Personal Alarm Systems

alarm system

A personal alarm is the type of device that can offer peace of mind to the elderly, especially those living alone, and to their relatives. They come in several different styles and options; what you select depends a great deal on your needs and location.

Local Alarms

Local alarms are fine if you need to summon a neighbour or someone living very close by. Some of them can also be used as personal safety alarms when you’re out, in case of attack.

The personal, or anti-mugging alarm, is useful for alerting people within earshot that you have a problem. It can either be battery of gas operated, and emits a loud noise when the trigger is pulled. They’re readily available at many high street outlets.

There are also local alarms with fixed position transmitters and receivers. In this case the receiver might be outside the front door or located in a neighbour’s house. The transmitters, which can be push buttons or pull cords, are located in fixed positions within the residence. When activated, the alarm sounds a bell or flashing lights. They can also be set up to automatically unlock the front door of the house, allowing quick access for help. Although this system is relatively easy to install and use, its major disadvantages are that you need to be close to the button or cord to summon help, and the other person has to be in a place to hear or see the alarm.

Limited Range Alarms

Alarms with a portable transmitter are best, as they can be worn around the wrist or on a lanyard around the neck. When pressed, these transmit an alarm to a receiver located in another room, outside the house, or in a neighbour’s residence. However, the other person must be within range of the receiver. Some receivers simply plug in, allowing them to be taken on holiday or when visiting friends, and this portability can be a great plus.

There are also systems with portable transmitters and portable receivers, where the carer wears the receiver on the body. Obviously, this gives the carer more mobility, but the range is limited, and you need to be aware of how far it extends.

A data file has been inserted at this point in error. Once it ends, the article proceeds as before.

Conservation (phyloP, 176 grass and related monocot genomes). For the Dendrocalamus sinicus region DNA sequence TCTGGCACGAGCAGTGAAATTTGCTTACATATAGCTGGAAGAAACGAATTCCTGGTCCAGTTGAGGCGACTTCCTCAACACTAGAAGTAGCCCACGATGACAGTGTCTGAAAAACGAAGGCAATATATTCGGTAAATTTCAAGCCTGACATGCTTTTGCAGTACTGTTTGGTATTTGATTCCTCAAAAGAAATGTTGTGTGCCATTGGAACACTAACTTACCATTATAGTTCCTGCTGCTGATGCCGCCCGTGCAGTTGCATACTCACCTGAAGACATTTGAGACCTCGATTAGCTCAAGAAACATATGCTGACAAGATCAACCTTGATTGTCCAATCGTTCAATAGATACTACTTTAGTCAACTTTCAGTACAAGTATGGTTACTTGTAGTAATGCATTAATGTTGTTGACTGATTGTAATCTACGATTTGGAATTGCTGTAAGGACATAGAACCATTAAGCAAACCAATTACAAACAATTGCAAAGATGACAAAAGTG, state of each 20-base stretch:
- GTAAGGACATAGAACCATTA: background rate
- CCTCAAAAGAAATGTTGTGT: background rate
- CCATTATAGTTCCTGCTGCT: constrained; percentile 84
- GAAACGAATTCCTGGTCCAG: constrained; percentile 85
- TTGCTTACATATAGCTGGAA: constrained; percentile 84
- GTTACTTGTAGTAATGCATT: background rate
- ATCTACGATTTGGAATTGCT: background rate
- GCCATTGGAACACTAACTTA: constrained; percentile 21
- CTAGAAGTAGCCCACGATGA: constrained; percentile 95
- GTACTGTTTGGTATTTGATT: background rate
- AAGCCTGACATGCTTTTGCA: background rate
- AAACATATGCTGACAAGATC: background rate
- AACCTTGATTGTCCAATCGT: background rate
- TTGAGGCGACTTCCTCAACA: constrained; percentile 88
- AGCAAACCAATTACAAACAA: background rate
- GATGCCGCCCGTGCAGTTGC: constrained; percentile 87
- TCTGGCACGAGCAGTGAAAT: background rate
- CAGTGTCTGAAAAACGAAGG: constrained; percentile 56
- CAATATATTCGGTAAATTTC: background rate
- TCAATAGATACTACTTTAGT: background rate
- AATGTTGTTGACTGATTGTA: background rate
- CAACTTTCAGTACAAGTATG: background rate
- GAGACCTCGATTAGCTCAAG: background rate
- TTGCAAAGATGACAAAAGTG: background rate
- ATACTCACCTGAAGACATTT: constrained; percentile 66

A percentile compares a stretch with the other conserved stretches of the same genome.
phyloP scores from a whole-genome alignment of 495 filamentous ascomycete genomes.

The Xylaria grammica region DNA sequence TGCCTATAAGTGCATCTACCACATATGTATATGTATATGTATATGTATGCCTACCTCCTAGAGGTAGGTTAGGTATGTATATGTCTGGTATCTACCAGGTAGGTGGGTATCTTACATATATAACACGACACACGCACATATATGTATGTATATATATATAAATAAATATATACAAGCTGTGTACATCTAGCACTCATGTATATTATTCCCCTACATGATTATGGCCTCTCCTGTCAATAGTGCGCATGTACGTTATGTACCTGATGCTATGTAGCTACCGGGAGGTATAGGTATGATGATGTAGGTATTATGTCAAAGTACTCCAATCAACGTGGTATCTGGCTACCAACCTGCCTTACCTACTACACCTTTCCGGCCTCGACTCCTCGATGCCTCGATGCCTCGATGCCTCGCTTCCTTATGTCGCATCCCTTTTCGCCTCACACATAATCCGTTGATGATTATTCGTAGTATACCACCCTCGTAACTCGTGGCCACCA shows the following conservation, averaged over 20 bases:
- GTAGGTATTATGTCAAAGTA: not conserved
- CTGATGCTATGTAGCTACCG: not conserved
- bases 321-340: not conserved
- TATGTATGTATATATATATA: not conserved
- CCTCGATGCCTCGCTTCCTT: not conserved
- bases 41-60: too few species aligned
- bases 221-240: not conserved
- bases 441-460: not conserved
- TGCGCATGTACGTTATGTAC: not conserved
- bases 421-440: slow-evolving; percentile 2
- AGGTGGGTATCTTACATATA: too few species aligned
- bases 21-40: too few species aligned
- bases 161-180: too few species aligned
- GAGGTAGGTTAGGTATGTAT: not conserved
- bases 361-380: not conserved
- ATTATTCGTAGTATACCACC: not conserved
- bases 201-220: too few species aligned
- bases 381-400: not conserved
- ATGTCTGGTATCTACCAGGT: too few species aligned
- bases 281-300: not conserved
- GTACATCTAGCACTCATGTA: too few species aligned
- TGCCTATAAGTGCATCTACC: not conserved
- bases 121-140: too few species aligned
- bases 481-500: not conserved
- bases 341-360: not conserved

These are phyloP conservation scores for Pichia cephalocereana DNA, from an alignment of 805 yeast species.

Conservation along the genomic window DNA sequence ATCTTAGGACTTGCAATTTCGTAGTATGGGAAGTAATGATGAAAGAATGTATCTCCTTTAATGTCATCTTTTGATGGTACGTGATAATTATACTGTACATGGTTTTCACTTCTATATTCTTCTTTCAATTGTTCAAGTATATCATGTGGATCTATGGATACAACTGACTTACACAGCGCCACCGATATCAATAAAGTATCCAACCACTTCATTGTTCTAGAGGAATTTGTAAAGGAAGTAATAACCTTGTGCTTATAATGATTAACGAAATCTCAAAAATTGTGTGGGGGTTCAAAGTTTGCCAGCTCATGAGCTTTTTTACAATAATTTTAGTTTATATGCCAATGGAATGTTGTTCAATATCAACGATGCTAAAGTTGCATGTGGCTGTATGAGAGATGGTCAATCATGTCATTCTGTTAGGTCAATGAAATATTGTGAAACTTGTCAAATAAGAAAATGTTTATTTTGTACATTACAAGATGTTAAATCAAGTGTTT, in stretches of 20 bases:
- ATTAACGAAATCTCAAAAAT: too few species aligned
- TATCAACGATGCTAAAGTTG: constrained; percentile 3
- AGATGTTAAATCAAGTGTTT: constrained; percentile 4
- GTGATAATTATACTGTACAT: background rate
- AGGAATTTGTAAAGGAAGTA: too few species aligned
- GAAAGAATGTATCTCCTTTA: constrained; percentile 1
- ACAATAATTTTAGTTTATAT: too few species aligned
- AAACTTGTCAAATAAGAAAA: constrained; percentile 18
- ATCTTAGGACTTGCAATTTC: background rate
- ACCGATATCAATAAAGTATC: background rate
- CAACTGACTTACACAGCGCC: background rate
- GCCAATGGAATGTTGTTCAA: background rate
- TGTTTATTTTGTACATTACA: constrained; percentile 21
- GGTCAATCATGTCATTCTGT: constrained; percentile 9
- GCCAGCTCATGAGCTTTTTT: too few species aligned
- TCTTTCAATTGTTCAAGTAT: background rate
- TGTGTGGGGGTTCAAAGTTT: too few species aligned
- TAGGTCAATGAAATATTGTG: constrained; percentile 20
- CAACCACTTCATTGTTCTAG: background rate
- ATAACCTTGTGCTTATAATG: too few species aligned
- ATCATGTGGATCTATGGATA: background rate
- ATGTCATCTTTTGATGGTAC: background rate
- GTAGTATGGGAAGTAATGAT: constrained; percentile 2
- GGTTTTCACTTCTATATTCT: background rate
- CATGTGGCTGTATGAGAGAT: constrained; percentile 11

Some of these devices also have the option of inertia alarms, which means that the alarm is automatically triggered if the wearer doesn’t move within a pre-set period of time. It’s also possible to buy an alarm with a fall detector, which detects the fall, then sends an alarm after a short, pre-set time.

The portability of these systems is their great advantage, in addition to the fact that they operate over greater distances. However, since those distances are limited, they don’t offer a huge amount of freedom.

Autodial Systems

These are the ideal systems for most people on their own, especially if you’re at risk of falling. The alarm is worn on a pendant around the neck, or on the wrist. When triggered, it sends a signal to a table top alarm in the house. This automatically dials pre-programmed contacts on your phone until it receives a response. The limitation with this is that the response it gets might be an answer phone – it can’t distinguish between a machine and a real person. After receiving a response it stops dialling. The great disadvantage to this, of course, is that if the recipient is gone, the message could be on the machine for hours or days, with the sender lying helpless. Some systems do have the option of calling a 24-hour monitoring service if none of the contacts respond.

However, a system that automatically alerts a monitoring service when the alarm is triggered remains the best option. A central station is alerted and help dispatched immediately.

Many local authorities run alarm schemes, which they provide free of charge. To determine whether you qualify, contact them, or talk to your occupational therapist. Even if they can’t help, it’s possible that, if you purchase a commercial alarm, it can be linked to their centre, which is cheaper than a commercial service.

It’s possible to add additional features and services to commercial system, such as intruder alarms or room temperature alarms (triggered if the temperature falls below a certain level). There are even habit cycle alarms, which prompt you to trigger them twice a day. If you don’t, help is dispatched.

In search of further information? Retirement Expert offers free expert advice across all aspects of senior living. Check out our articles, and be sure to leave us a comment if you have any future topic ideas you’d like us to cover. 

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